In 1999, the 20-year-old woman decided she would go to the world's best violin-making school, Stradivari International School of Violin-making, in Cremona, Italy.

"At the beginning, my father thought I was not serious and it would be a waste of money and life if I was not able to learn it well enough," Yi says. "But after visiting the teacher, my father made up his mind. The teacher convinced him that I could do well."

However, Yi was refused a visa because at that time people from Zhejiang province were considered to have intentions of emigrating. Yi heard that a cook certification could help her get into the country. After 10 days of preparing for the cooking test, she gained a middle-level certification. Getting the visa cost 125,000 yuan in all, which was enough to purchase an apartment at the time.

"My mother took out the money and said: 'I give you the your and your sister's dowry. You know what to do', " Yi smiles.

In Italy, Yi faced another big challenge on the way to pursuing her dream. Because she could not speak Italian she wasn't admitted to the school.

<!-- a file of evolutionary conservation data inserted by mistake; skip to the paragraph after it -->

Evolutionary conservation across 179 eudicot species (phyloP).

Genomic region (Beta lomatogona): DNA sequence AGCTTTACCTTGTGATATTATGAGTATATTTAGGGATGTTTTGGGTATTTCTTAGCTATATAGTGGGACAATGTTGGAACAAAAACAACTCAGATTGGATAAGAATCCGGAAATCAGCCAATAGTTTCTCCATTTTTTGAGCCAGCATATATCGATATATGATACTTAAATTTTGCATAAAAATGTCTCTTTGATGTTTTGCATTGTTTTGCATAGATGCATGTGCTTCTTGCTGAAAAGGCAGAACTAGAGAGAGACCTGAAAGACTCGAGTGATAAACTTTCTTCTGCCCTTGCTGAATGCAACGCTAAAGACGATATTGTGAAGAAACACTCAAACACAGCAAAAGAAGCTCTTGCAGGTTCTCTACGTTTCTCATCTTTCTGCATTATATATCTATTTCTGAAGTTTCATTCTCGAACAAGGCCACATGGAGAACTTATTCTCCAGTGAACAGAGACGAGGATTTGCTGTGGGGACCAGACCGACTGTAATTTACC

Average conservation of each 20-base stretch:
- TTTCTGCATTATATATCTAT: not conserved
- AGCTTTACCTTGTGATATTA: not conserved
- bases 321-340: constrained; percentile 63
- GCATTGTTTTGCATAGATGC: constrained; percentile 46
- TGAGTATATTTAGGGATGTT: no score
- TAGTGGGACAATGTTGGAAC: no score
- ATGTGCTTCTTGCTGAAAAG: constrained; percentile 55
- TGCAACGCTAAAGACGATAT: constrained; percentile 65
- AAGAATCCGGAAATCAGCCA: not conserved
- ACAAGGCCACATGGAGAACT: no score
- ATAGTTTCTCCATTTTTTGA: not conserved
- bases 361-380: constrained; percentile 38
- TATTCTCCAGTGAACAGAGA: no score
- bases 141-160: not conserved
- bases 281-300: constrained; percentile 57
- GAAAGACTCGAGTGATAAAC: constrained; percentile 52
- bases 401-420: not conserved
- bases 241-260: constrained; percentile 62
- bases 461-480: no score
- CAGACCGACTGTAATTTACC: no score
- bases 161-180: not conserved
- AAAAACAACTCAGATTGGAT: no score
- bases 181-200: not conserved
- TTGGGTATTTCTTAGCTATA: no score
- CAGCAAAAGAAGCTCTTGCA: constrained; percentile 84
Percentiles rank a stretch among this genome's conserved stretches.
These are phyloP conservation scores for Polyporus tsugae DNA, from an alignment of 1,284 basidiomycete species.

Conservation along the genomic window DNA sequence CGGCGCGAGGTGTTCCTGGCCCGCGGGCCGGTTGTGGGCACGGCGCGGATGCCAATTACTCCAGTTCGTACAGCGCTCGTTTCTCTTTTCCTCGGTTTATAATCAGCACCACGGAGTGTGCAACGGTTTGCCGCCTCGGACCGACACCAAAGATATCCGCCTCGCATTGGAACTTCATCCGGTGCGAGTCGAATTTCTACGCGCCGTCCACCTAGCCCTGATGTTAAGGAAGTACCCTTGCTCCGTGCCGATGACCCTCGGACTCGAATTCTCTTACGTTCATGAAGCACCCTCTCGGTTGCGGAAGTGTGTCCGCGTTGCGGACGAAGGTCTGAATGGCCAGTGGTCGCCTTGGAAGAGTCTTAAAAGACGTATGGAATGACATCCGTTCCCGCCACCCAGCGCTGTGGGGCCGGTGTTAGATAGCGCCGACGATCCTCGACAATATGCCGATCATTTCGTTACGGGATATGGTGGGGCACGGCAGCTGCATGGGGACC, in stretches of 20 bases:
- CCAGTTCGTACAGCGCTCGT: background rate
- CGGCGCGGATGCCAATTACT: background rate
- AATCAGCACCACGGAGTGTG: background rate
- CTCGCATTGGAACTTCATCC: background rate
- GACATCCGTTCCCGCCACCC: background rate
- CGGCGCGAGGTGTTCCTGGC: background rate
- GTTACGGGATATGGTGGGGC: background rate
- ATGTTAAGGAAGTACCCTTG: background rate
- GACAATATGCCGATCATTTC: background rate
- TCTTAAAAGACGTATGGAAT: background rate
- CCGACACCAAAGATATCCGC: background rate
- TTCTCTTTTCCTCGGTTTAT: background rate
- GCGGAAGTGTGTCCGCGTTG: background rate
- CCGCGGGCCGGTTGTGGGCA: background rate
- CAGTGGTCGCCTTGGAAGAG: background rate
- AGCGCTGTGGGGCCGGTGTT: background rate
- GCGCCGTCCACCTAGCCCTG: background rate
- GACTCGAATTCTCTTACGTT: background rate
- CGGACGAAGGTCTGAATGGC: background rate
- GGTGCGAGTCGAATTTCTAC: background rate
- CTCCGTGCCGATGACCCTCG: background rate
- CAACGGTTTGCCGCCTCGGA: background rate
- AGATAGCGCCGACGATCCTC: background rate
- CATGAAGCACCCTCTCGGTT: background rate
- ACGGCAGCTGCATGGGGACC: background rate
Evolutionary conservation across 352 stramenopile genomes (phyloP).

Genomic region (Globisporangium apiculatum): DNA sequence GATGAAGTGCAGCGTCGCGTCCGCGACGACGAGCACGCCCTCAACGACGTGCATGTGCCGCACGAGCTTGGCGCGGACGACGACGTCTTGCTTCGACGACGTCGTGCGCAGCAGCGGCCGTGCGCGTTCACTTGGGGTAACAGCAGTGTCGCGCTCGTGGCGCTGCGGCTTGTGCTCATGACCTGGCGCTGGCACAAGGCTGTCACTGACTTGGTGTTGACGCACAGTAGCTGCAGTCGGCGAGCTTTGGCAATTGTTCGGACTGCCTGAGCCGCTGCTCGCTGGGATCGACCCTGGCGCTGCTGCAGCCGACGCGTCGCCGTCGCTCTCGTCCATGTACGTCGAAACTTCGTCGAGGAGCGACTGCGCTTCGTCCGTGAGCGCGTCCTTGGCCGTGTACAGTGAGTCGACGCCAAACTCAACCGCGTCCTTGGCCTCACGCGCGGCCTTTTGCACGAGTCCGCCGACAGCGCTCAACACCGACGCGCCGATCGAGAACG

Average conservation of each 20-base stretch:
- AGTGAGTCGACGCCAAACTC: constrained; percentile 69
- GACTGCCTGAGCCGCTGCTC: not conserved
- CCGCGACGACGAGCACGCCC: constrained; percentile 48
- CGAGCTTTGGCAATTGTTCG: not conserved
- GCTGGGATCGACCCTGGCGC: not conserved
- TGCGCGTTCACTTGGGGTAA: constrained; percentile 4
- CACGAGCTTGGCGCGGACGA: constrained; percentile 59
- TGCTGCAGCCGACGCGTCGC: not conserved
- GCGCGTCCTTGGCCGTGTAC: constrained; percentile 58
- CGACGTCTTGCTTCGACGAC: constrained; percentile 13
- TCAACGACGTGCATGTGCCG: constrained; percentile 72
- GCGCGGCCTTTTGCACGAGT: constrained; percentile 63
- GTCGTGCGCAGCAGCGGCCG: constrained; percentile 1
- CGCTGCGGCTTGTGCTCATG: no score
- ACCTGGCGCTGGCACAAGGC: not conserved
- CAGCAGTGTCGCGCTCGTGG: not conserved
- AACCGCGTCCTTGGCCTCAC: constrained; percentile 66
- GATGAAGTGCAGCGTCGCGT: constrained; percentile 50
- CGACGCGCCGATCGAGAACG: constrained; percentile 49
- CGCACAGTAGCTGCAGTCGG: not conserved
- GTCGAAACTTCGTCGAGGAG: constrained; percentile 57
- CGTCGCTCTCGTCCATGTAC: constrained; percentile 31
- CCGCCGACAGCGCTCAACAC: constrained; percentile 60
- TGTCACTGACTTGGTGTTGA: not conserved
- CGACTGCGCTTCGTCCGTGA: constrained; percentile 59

To support her life in Italy, she had to work as waitress, barista, nanny to babies and pets as well as teach Chinese. In her down time, she was still learning skills at a local violin-making studio.

To learn Italian, she attended free literacy class offered by the local government. Later, to give herself a better language environment, she quit the waitressing job at a Chinese restaurant and applied for one of the top restaurants in Cremona, Hosteria 700, whose requirements for being a waiter are very demanding.

During a summer night filled with heavy rains, Yi knocked on the door of the closed restaurant. The owner opened it and agreed that she could come for a test the next day.

"I will never forget that night. I was so grateful to the boss who was willing to give such a precious opportunity to such an inexperienced applicant as me who speaks little Italian. To thank him, I worked very hard and the guests were very satisfied and recommended me to the boss," Yi says.

Yi's diligence helped her beat two other applicants who had attended a three-year waiter school. Her salary doubled to 1,000 euros overnight. One year later, she passed the examination of the violin-making school, skipped the first round of classes and was placed in second year courses.

She continued to work at the restaurant while taking classes, sometimes only have an hour to eat dinner, do laundry, iron clothes and do homework.

She remained determined in the classroom as well, because she had to.


Yi Ying, 33, makes a violin. With a table, a stool and various-sized tools that hang neatly on a board nailed to a wall, Yi crafts her dream into reality.